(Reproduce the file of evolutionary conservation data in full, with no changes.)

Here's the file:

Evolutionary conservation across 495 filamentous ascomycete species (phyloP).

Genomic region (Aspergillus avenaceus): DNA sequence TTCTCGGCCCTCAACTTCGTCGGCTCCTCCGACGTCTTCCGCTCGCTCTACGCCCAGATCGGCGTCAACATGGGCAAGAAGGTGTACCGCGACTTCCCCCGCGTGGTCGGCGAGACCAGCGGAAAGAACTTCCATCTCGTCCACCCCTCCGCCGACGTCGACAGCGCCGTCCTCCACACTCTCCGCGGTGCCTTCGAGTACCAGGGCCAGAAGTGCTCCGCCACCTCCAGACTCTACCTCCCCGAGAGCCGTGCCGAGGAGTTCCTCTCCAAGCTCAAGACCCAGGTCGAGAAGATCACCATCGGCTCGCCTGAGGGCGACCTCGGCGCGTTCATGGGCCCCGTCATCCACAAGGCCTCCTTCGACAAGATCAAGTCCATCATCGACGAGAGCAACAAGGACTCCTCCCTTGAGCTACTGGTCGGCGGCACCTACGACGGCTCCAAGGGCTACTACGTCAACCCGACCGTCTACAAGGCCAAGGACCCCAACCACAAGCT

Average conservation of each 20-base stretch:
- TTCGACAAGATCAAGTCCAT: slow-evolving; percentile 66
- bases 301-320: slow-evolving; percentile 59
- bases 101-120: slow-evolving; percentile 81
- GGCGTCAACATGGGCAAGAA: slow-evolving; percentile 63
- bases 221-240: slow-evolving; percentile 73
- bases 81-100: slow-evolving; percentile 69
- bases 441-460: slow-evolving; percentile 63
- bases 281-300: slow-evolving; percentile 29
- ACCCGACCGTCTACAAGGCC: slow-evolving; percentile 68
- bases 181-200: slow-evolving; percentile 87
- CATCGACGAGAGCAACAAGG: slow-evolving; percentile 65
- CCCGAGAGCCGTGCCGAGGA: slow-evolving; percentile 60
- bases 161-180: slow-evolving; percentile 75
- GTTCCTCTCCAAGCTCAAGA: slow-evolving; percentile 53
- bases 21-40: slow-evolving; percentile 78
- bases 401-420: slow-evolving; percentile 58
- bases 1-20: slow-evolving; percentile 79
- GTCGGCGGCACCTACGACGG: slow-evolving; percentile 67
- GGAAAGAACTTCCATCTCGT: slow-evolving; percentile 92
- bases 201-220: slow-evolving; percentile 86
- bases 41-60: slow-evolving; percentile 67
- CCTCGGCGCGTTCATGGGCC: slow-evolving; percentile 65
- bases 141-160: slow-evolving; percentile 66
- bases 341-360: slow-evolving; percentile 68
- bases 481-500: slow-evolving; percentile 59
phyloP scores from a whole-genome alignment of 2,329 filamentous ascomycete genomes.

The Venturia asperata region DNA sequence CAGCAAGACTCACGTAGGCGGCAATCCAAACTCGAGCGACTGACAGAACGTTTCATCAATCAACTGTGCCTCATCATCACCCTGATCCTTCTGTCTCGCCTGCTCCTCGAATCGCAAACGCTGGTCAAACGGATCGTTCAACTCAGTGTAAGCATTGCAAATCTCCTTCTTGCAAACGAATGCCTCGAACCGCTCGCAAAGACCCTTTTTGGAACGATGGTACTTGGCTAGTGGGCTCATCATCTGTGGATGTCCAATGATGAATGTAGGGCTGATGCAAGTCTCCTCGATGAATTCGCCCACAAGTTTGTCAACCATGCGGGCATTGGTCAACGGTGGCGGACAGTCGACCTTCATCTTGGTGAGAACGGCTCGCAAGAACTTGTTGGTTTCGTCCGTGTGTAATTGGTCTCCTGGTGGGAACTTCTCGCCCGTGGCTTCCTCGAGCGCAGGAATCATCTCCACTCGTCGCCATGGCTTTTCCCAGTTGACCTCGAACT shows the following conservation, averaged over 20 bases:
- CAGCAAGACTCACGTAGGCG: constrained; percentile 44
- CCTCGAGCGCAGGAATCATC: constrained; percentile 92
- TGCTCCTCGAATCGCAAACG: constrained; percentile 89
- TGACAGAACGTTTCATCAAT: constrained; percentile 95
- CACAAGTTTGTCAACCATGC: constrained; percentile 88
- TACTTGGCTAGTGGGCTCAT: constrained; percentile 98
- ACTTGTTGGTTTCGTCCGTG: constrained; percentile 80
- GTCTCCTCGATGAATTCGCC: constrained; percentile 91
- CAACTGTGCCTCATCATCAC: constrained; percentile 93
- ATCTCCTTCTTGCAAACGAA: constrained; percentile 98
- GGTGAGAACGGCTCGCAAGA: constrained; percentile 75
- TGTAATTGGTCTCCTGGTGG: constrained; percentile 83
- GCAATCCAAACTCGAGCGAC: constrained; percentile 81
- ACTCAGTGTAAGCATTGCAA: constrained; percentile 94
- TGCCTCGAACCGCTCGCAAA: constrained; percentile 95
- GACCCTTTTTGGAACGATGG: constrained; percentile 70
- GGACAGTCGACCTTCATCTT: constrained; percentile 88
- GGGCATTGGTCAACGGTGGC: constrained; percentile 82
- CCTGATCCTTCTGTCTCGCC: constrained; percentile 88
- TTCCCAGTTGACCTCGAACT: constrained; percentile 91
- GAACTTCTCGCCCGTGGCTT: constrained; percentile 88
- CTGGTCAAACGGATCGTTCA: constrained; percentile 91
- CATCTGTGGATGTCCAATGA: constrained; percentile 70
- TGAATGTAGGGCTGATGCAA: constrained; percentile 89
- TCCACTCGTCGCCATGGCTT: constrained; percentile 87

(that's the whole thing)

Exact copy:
Evolutionary conservation across 495 filamentous ascomycete species (phyloP).

Genomic region (Aspergillus avenaceus): DNA sequence TTCTCGGCCCTCAACTTCGTCGGCTCCTCCGACGTCTTCCGCTCGCTCTACGCCCAGATCGGCGTCAACATGGGCAAGAAGGTGTACCGCGACTTCCCCCGCGTGGTCGGCGAGACCAGCGGAAAGAACTTCCATCTCGTCCACCCCTCCGCCGACGTCGACAGCGCCGTCCTCCACACTCTCCGCGGTGCCTTCGAGTACCAGGGCCAGAAGTGCTCCGCCACCTCCAGACTCTACCTCCCCGAGAGCCGTGCCGAGGAGTTCCTCTCCAAGCTCAAGACCCAGGTCGAGAAGATCACCATCGGCTCGCCTGAGGGCGACCTCGGCGCGTTCATGGGCCCCGTCATCCACAAGGCCTCCTTCGACAAGATCAAGTCCATCATCGACGAGAGCAACAAGGACTCCTCCCTTGAGCTACTGGTCGGCGGCACCTACGACGGCTCCAAGGGCTACTACGTCAACCCGACCGTCTACAAGGCCAAGGACCCCAACCACAAGCT

Average conservation of each 20-base stretch:
- TTCGACAAGATCAAGTCCAT: slow-evolving; percentile 66
- bases 301-320: slow-evolving; percentile 59
- bases 101-120: slow-evolving; percentile 81
- GGCGTCAACATGGGCAAGAA: slow-evolving; percentile 63
- bases 221-240: slow-evolving; percentile 73
- bases 81-100: slow-evolving; percentile 69
- bases 441-460: slow-evolving; percentile 63
- bases 281-300: slow-evolving; percentile 29
- ACCCGACCGTCTACAAGGCC: slow-evolving; percentile 68
- bases 181-200: slow-evolving; percentile 87
- CATCGACGAGAGCAACAAGG: slow-evolving; percentile 65
- CCCGAGAGCCGTGCCGAGGA: slow-evolving; percentile 60
- bases 161-180: slow-evolving; percentile 75
- GTTCCTCTCCAAGCTCAAGA: slow-evolving; percentile 53
- bases 21-40: slow-evolving; percentile 78
- bases 401-420: slow-evolving; percentile 58
- bases 1-20: slow-evolving; percentile 79
- GTCGGCGGCACCTACGACGG: slow-evolving; percentile 67
- GGAAAGAACTTCCATCTCGT: slow-evolving; percentile 92
- bases 201-220: slow-evolving; percentile 86
- bases 41-60: slow-evolving; percentile 67
- CCTCGGCGCGTTCATGGGCC: slow-evolving; percentile 65
- bases 141-160: slow-evolving; percentile 66
- bases 341-360: slow-evolving; percentile 68
- bases 481-500: slow-evolving; percentile 59
phyloP scores from a whole-genome alignment of 2,329 filamentous ascomycete genomes.

The Venturia asperata region DNA sequence CAGCAAGACTCACGTAGGCGGCAATCCAAACTCGAGCGACTGACAGAACGTTTCATCAATCAACTGTGCCTCATCATCACCCTGATCCTTCTGTCTCGCCTGCTCCTCGAATCGCAAACGCTGGTCAAACGGATCGTTCAACTCAGTGTAAGCATTGCAAATCTCCTTCTTGCAAACGAATGCCTCGAACCGCTCGCAAAGACCCTTTTTGGAACGATGGTACTTGGCTAGTGGGCTCATCATCTGTGGATGTCCAATGATGAATGTAGGGCTGATGCAAGTCTCCTCGATGAATTCGCCCACAAGTTTGTCAACCATGCGGGCATTGGTCAACGGTGGCGGACAGTCGACCTTCATCTTGGTGAGAACGGCTCGCAAGAACTTGTTGGTTTCGTCCGTGTGTAATTGGTCTCCTGGTGGGAACTTCTCGCCCGTGGCTTCCTCGAGCGCAGGAATCATCTCCACTCGTCGCCATGGCTTTTCCCAGTTGACCTCGAACT shows the following conservation, averaged over 20 bases:
- CAGCAAGACTCACGTAGGCG: constrained; percentile 44
- CCTCGAGCGCAGGAATCATC: constrained; percentile 92
- TGCTCCTCGAATCGCAAACG: constrained; percentile 89
- TGACAGAACGTTTCATCAAT: constrained; percentile 95
- CACAAGTTTGTCAACCATGC: constrained; percentile 88
- TACTTGGCTAGTGGGCTCAT: constrained; percentile 98
- ACTTGTTGGTTTCGTCCGTG: constrained; percentile 80
- GTCTCCTCGATGAATTCGCC: constrained; percentile 91
- CAACTGTGCCTCATCATCAC: constrained; percentile 93
- ATCTCCTTCTTGCAAACGAA: constrained; percentile 98
- GGTGAGAACGGCTCGCAAGA: constrained; percentile 75
- TGTAATTGGTCTCCTGGTGG: constrained; percentile 83
- GCAATCCAAACTCGAGCGAC: constrained; percentile 81
- ACTCAGTGTAAGCATTGCAA: constrained; percentile 94
- TGCCTCGAACCGCTCGCAAA: constrained; percentile 95
- GACCCTTTTTGGAACGATGG: constrained; percentile 70
- GGACAGTCGACCTTCATCTT: constrained; percentile 88
- GGGCATTGGTCAACGGTGGC: constrained; percentile 82
- CCTGATCCTTCTGTCTCGCC: constrained; percentile 88
- TTCCCAGTTGACCTCGAACT: constrained; percentile 91
- GAACTTCTCGCCCGTGGCTT: constrained; percentile 88
- CTGGTCAAACGGATCGTTCA: constrained; percentile 91
- CATCTGTGGATGTCCAATGA: constrained; percentile 70
- TGAATGTAGGGCTGATGCAA: constrained; percentile 89
- TCCACTCGTCGCCATGGCTT: constrained; percentile 87